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I became a PCN clinical director almost by accident. There was no burning desire to take on the role. I was just the last to move my chair back at the fledging PCN board meeting in March 2019 when the ask went around the table.
As we set out as a nascent PCN, I realised there were gaps in my knowledge. Fortunately, I had some help from our federation with managing the finances and introducing me to the rudiments of project management.
It was almost fun in those early days. We had the agility to flex our workforce to local needs and could begin addressing some of the long-needed mental health support through the Additional Roles Reimbursement Scheme (ARRS). We maxed out on mental health social prescribing link workers (SPLWs) and a mental health occupational therapist (rarely employed as additional roles in those early days), as well as employing some long overdue mental health workers for children and young people.
All of them were amazing assets, but they didn’t have enough time. No one did. The idea was commendable, for sure. But spreading the new workforce across a population of 50,000 would never bring meaningful change.
Then COVID came. Everyone worked together to deliver services, which was an incredible feat. But while we did the most fantastic work in the PCN, and the city, it was tough. It took so much time and energy, and we didn’t make the progress we could have made otherwise. Six months into the pandemic, we had the foresight to employ a dedicated project manager because the size of the challenge became ever more apparent.
As we came out of COVID, the ask changed with the coming of the integrated care systems (ICS). The remit of PCNs was now increasingly removed from what I had enjoyed, which was trying to address the unmet needs of our local population. Instead, conversations became about scaling up and protecting secondary care.
So I grew more disillusioned. For a year, I had been asking for a successor at our Board meetings, but there were no takers.
A turning point came when I signed up for a clinical director development course organised by our federation. One of the modules was on succession planning, and I realised my great interest in this was telling.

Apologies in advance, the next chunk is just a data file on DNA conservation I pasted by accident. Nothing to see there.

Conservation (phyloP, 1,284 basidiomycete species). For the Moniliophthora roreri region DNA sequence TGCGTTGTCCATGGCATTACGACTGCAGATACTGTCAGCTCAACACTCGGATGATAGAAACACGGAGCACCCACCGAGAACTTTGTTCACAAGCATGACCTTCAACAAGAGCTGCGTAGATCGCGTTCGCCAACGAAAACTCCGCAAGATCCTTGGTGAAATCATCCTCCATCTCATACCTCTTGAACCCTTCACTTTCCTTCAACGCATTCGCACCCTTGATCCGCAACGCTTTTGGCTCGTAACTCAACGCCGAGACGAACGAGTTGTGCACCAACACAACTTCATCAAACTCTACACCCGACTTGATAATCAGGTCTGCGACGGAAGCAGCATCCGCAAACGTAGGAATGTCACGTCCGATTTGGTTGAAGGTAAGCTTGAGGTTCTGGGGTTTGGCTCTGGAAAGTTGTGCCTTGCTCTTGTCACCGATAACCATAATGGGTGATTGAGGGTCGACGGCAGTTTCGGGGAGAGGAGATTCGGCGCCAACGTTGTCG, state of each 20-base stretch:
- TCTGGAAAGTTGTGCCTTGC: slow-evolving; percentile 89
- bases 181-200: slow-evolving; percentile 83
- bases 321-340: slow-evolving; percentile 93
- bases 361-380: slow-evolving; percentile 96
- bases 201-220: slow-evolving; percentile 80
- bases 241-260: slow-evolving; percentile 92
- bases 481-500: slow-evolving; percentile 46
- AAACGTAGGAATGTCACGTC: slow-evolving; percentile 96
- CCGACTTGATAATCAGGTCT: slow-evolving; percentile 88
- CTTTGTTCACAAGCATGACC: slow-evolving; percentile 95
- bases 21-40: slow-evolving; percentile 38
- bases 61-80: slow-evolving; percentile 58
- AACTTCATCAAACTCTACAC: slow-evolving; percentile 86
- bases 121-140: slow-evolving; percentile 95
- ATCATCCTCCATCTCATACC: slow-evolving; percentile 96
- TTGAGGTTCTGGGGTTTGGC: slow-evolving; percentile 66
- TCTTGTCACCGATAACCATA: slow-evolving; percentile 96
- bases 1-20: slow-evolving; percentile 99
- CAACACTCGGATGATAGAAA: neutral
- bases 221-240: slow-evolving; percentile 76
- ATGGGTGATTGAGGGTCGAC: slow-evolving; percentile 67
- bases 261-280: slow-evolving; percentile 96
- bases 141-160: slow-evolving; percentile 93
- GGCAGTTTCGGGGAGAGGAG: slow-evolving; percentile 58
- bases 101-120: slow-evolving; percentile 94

It was a lightbulb moment. I wondered why I was signing up for this course when succession planning was now the most important factor to me. I also realised how much of the course content covered work I’d already done at the PCN over the past four years. So, maybe it was time to move on.
When I heard Jacinta Ardern announce her resignation as Prime Minister of New Zealand a few weeks ago, it resonated with me. She said that she no longer had enough in the tank. And I realised that this was precisely how I felt too.
The stars aligned when a GP came forward to take the role because he wanted a break from clinical work. There was no formal process. We just took our plan to the Board, who were delighted that none of them would have to step forward.
Looking back over these four years, I have no regrets. On the contrary, I have found some incredibly supportive new friends, both locally and nationally, through the NHS Confederation PCN Network. The evening Gin and Support meetings with all of these people in the dark months of COVID gave me the confidence to “Just **** Do It”. And that led to some wonderful projects happening in our PCN, which is very gratifying.
I have learned so much in my time as clinical director and I’m sure I will miss some aspects of it. But now it’s the turn of someone else.
Dr Brigid Joughin will stand down as clinical director at Outer West Newcastle PCN on April 1 and will also leave Pulse PCN editorial board after two years of dedicated service. She remains a GP at Throckley Primary Care Centre, Newcastle upon Tyne.